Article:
Future Alternatives Unfortunately, the supply of donor organs is inadequate to meet the need of all potential recipients who qualify for and would benefit from cardiac replacement. Alternative treatments include advances in medical therapy, alternative surgical approaches (ie, revascularization, mitral repair, ventricular remodeling), and mechanical LVADs as destination therapy. Mayo Clinic in Rochester has active clinical programs in all these therapeutic modalities. Xenotransplantation and other biological replacement therapies such as cell transplantation and angiogenesis are experimental options that may have future applications for treatment of heart failure. Mayo Clinic has active experimental xenotransplantion and angiogenesis programs that will be featured in future issues of this newsletter. More information about heart transplantation can be obtained at the UNOS Web site: http://www.unos.org/ and at http://www.organdonor.gov/opo.htm.
Carotid Stenting May Help High-Risk Patients Cerebrovascular accident is the third leading cause of death in the United States, surpassed only by heart disease and malignancy. Stroke accounts for 10% to 12% of all deaths in developed countries. As the population ages, the total number of people afflicted with stroke will continue to rise.
David R. Holmes, Jr, MD Timothy M. Sullivan, MD
Proceduralists Harry Cloft, MD, PhD David F. Kallmes, MD Timothy M. Sullivan, MD
Surgical carotid endarterectomy (CEA) of highgrade carotid lesions, both symptomatic and asymptomatic, is preferable to “best medical therapy” (ie, risk factor reduction and administration of antiplatelet agents) for stroke prophylaxis. CEA has been performed in increasing numbers of patients and now represents the surgical procedure most commonly performed by vascular surgeons. The results of this procedure continue to improve. In 1 reported series of 2,228 consecutive isolated CEA procedures, the overall stroke rate was 1.8% (1.3% for asymptomatic patients), and the mortality rate was 0.5%. “Despite the proven efficacy of CEA in the
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prevention of ischemic stroke, great interest has been generated in carotid angioplasty-stenting (CAS) as an alternative to surgical therapy, especially in high-risk patients,” according to Timothy M. Sullivan, MD, vascular surgeon at Mayo Clinic in Rochester.
Indications The indications for CAS do not differ from those for standard CEA: • Asymptomatic lesions in the “70% to 99%” range on duplex ultrasonography, which correlates with an angiographic stenosis of at least 60%. (Most clinical trials of CAS in asymptomatic patients require angiographic stenosis of at least 80% for study inclusion.) • Symptomatic patients (ie, those with hemispheric transient ischemic attack, amaurosis fugax, or stroke with minimal residua) with at least 70% angiographic stenosis. Patients with symptomatic, ulcerated stenoses greater than 50% may benefit from CEA. Until now, many physicians have reserved CAS for patients considered at “high risk” for surgical therapy (Table 1). With the development of new approaches and the
Mayo Clinic CARDIOVASCULAR UPDATE
findings of recent clinical trials, the role of CAS is rapidly changing (Figure 1).
improvement in equipment as well as an improved ability of the investigators to select appropriate patients for intervention,” suggests Dr Sullivan.
The Carotid and Vertebral Artery Transluminal Angioplasty Study (CAVATAS), published in June 2001, reported the results of a randomized trial of CEA versus angioplasty (with and without stenting) for the treatment of patients with symptomatic carotid and vertebral artery stenosis. A total of 251 patients were randomly assigned to the endovascular arm, and 253 were randomly assigned to the surgical arm. Although the 2 procedures were essentially equivalent in their abilities to prevent (or cause, as it turned out) stroke, both treatments did so at an unacceptably high level; the combined end point of death or any stroke was achieved in 10% of patients in both groups. In addition, 20% of patients treated with angioplasty or stenting had severe restenosis or occlusion at 1 year.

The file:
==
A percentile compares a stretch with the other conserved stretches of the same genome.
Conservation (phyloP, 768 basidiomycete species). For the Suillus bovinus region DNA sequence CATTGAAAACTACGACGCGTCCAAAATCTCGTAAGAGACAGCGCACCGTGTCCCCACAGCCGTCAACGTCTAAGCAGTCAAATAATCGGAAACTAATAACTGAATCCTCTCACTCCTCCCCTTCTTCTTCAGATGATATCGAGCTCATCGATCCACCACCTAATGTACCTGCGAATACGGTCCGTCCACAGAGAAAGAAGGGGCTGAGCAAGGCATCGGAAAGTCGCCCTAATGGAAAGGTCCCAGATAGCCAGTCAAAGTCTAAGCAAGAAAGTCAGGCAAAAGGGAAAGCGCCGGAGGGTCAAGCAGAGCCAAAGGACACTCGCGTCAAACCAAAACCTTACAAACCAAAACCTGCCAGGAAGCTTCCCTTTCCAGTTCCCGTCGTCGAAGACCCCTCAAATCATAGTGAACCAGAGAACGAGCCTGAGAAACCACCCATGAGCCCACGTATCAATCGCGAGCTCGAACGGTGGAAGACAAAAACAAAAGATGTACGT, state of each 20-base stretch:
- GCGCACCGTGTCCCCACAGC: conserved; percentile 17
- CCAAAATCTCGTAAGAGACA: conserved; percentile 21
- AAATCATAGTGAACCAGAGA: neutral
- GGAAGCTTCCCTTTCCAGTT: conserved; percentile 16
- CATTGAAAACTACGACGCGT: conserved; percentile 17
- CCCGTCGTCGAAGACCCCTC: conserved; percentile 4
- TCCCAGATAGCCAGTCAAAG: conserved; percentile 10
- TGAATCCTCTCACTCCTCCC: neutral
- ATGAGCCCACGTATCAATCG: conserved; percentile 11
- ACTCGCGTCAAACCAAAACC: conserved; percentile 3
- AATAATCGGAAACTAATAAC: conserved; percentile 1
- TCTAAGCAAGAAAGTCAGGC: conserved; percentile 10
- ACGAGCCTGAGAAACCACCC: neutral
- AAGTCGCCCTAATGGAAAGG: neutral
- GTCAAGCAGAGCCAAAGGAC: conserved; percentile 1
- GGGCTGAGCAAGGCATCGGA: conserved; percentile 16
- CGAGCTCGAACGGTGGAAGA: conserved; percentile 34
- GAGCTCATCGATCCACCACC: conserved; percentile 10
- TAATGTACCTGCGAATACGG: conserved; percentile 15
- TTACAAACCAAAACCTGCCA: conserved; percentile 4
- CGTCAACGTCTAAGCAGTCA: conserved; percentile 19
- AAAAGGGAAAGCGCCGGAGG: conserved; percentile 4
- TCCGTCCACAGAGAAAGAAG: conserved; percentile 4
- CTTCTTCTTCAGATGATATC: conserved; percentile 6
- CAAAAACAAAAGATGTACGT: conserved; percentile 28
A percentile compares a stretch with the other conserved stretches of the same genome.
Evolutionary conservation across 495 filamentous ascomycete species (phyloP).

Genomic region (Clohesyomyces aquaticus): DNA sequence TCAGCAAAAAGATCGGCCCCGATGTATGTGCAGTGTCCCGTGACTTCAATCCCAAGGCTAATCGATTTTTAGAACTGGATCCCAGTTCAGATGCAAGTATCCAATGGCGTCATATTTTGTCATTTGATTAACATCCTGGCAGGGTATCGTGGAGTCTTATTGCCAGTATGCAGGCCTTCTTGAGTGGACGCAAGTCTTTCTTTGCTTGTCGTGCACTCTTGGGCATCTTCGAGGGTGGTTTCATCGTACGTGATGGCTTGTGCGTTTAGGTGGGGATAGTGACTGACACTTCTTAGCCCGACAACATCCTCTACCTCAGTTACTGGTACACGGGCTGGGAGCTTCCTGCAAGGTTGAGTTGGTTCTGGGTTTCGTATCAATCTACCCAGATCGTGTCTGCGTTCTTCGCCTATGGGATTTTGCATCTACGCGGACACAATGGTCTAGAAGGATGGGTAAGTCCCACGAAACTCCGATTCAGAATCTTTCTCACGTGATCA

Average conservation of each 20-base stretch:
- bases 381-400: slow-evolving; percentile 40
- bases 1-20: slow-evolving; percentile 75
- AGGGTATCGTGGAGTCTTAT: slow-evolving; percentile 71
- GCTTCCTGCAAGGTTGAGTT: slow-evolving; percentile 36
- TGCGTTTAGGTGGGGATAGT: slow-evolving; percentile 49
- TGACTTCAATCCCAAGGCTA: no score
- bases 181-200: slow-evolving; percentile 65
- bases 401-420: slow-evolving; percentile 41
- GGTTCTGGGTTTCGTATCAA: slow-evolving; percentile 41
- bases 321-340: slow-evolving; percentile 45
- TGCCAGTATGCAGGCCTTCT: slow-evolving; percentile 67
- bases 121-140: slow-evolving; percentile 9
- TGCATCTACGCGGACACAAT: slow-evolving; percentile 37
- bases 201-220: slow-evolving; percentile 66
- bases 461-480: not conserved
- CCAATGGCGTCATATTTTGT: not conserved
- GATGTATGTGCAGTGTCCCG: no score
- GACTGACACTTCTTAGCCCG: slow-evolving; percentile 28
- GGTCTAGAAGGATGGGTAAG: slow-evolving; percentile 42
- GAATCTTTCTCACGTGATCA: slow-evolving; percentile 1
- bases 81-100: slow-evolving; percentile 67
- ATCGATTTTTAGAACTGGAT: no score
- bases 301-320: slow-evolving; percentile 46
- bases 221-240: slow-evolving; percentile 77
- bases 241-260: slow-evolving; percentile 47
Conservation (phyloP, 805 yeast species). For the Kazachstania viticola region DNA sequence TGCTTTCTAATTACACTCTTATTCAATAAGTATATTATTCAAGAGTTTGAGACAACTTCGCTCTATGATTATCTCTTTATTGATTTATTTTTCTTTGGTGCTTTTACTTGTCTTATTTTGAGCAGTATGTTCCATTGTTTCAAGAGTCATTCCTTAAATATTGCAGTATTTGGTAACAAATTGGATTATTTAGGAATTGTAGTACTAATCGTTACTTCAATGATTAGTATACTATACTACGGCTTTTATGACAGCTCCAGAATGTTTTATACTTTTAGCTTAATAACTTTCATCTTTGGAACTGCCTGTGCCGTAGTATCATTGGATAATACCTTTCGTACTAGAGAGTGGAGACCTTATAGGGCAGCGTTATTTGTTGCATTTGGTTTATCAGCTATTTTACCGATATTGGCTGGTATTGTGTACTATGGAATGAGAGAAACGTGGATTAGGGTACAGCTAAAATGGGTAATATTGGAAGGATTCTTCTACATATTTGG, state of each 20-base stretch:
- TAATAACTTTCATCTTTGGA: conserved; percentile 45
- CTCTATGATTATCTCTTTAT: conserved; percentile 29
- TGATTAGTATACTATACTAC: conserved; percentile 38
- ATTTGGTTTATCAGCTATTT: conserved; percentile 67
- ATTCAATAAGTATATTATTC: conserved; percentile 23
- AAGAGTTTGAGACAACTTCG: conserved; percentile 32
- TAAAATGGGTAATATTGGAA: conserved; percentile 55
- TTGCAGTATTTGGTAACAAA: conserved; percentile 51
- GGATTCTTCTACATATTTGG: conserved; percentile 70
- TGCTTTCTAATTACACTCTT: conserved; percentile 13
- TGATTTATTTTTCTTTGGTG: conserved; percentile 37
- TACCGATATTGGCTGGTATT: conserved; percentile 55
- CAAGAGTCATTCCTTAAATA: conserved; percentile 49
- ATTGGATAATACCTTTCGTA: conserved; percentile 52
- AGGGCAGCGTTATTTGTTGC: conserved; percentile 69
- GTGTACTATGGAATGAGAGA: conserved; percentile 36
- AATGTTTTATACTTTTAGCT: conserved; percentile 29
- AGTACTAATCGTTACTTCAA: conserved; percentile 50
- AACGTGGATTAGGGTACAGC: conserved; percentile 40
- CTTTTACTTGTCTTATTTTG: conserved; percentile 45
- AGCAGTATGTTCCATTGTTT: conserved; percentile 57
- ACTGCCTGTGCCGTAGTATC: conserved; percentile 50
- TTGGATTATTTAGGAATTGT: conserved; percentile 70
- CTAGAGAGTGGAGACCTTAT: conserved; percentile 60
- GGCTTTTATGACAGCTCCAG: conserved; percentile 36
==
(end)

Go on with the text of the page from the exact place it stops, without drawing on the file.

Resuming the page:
The short-term results of CAS depend on the presence or absence of cerebral embolization. With the addition of cerebral protection to the procedure, associated stroke risk seems to have decreased. Admittedly, however, improvements Table 1. Possible Indications for in devices and technology have Carotid Angioplasty in created a “moving target,” making High-Risk Patients evaluation of results difficult. A comprehensive list of CAS trials is 1. Severe cardiac disease provided on the Cardiovascular a. requiring percutaneous transluminal Update Web site coronary angioplasty or coronary (www.mayoclinic.org/cardionewsrst); however, several merit further artery bypass grafting discussion: b. history of congestive heart failure The first large cohort of patients 2. Severe chronic obstructive pulmonary was described by Yadav et al in 1997 disease from the University of Alabama at a. requiring home oxygen Birmingham. A total of 107 patients b. FEV1<20% predicted (126 arteries) were treated; 59% were 3. Severe chronic renal insufficiency symptomatic, and many were a. serum creatinine>3.0 mg/dL referred from local vascular surgeons. All had preprocedural b. currently on dialysis neurological assessment, and all 4. Prior CEA (restenosis) were treated with balloona. contralateral vocal cord paralysis expandable stents without cerebral 5. Surgically inaccessible lesions protection. Amazingly, there were a. at or above the 2nd cervical vertebra only 2 major strokes, 7 minor strokes, b. inferior to the clavicle and 1 death at 30 days, for a combined stroke mortality of 7.9%. 6. Radiation-induced carotid stenosis 7. Prior ipsilateral radical neck dissection Roubin et al subsequently reported a series 528 consecutive patients (604 carotid arteries) treated over a 5-year period. This group included patients treated with both balloon-expandable and selfexpanding stents, with and without cerebral protection devices. The overall 30-day combined strokemortality rate was 8.1% (for 528 patients) and included a 5.5% rate of minor stroke, 1.6% rate of major stroke, and 1% rate of nonneurological death. When divided into yearly intervals, the risk of stroke and death reached a Figure 1. Before (left), Recurrent, symptomatic left internal carotid stenosis 9 months after CEA maximum of 12.5% in the period with patch angioplasty. Lesion noted to be “high” ending September 1997 and declined at the time of operation. After (right), Completion to a minimum of 3.2% the following arteriogram after angioplasty and stenting of year. “This rather dramatic change recurrent internal carotid stenosis, performed in results likely represents under local anesthesia via a No. 6F sheath.